As per the Rule 26 of the Proposed Draft Rules, while applying for a trademark, the applicant has to provide a statement of the period during which, the person by whom it has been used in respect of all goods or services mentioned in the application, unless the mark is being filed as proposed to be used. In case, the claimed date of first use is prior to the date of application, the applicant has to file an affidavit testifying to such use along with supporting documents. In our opinion, the requirement for providing a statement of use of the mark is a welcome addition to the Rules. The requirement will help in processing the application during examination and hearing stage and might further help in fast disposal of the application. We however suggest that the Proposed Rule specify all the documents required to be filed along with the Affidavit which would qualify as proof of usage of the mark.

  • Representation of mark:

According to Rule 27(5) of the Draft Rules, applications for sound marks must now be filed in MP3 format and must be accompanied with a graphical notation. In our opinion, the requirements for filing an application for Sound marks are clearly defined.  However, Sound marks which cannot be represented graphically, might face difficulty in getting registration.  We suggest that the requirement for graphical notation for sound marks may be a non-mandatory requirement /pre-requisite, as all sound marks cannot be represented with graphical notations.

  •  Expedited Processing of Applications:

According to Rule 35 of the Proposed Rules, applications for request of issuance of expedited examination report by filing a TM-M and paying five times of the application fee will also result in expeditious processing of the other proceedings (hearing, publication, opposition, etc) till the final disposal of application, which is not the case as per the present Rules. In our opinion, the proposed Rule is not time specific with regards to proceedings after issuance of Examination Report, and also the Rule leaves the Registrar with discretion so as to decide the modalities, which is vague. However, this is a better addition to the previous Rule for issuance of expedited Examination Report. We suggest that the proposed Rule provide specific time lines for each proceeding after the issuance of the Examination Report, in order to truly expedite the registration of the application.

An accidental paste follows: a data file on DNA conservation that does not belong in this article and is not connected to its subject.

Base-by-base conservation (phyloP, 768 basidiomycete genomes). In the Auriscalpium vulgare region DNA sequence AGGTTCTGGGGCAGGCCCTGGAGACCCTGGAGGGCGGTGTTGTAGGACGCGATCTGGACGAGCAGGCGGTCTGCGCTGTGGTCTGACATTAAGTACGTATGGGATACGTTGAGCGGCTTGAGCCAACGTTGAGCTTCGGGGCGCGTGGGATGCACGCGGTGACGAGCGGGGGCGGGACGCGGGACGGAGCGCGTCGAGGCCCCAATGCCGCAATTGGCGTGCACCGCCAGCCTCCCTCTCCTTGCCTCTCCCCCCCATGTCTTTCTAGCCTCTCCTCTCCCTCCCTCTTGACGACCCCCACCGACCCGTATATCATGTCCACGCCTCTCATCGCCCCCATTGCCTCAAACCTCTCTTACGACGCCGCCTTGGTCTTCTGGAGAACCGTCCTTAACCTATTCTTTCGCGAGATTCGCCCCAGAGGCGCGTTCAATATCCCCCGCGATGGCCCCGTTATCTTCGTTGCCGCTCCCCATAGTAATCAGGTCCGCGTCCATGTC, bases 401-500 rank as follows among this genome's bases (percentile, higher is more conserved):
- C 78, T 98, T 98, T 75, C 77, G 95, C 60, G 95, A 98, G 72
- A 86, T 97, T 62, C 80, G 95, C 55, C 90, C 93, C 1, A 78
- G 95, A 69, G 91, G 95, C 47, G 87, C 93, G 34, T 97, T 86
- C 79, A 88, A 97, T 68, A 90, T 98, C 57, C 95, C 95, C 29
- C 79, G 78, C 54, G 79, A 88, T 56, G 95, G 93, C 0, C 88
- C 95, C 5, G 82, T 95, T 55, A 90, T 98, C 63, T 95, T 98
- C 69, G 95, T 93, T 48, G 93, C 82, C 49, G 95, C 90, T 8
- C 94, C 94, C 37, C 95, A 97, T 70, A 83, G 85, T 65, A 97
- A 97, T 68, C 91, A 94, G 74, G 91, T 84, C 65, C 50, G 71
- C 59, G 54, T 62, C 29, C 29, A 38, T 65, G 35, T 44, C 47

•  Determination of Well Known Trade Mark by Registrar:

As per Rule 127 of the Draft Rules, a mark may be determined as a well known mark and will be included in the list of well known marks based on the discretion of the Registrar. He shall also have discretion with respect to the criteria for deciding the well-known status of a mark. To be included in the list of well known mark the applicant has to pay a fee of Rupees one lakh. This list will be maintained by the Registry. The Registrar can also remove the mark from this list at any point of time, if it is found that a trade mark has been erroneously or inadvertently added to the list of well known marks. In our opinion, the proposed change to maintain a list of well know Trade Marks is a welcome change as it brings more certainty for marks to claim protection under the well known mark status. Although, the lack of clearly defined requirements to be fulfilled by the registered user to acquire well known status for the mark leaves the Registrar with an arbitrary power to define the same. The Draft Rules are silent with regards to refund of fee paid for a mark to be included in the well known trade mark list, in case of refusal, abandonment and removal of such applications. We suggest that, like the Trademarks Act, 1999 which lays down the requirements of a mark to be deemed a well known mark; the Draft Rules must provide specific grounds for a mark to be included in the well known mark list. The inclusion and removal of a mark from the well know marks list should not solely be dependent on the discretion of the Registrar. Moreover an opportunity of hearing should be given to contest the removal of the mark from the well know mark list.

The amendments proposed in the Draft Rules have suggested a lot of primary changes in terms of a list of well known marks to be maintained by the Registry, number of forms under the Act and official fee for different applications. Some of the proposed rules are a welcome change in the hope that this might lead to the speedy disposal of applications for registration. However few of the changes seem to be unfavourable towards the applicants, such as the increase in expenses involved in the trade mark process which may affect the number of new applications filed by small and mid-size enterprises.

Authored by Ryan Mendonca and Sambhabi Patnaik

Contributed with the support of the Trademark Division at BananaIP Counsels

For any Trademark related queries and assistance, please write to us at [email protected]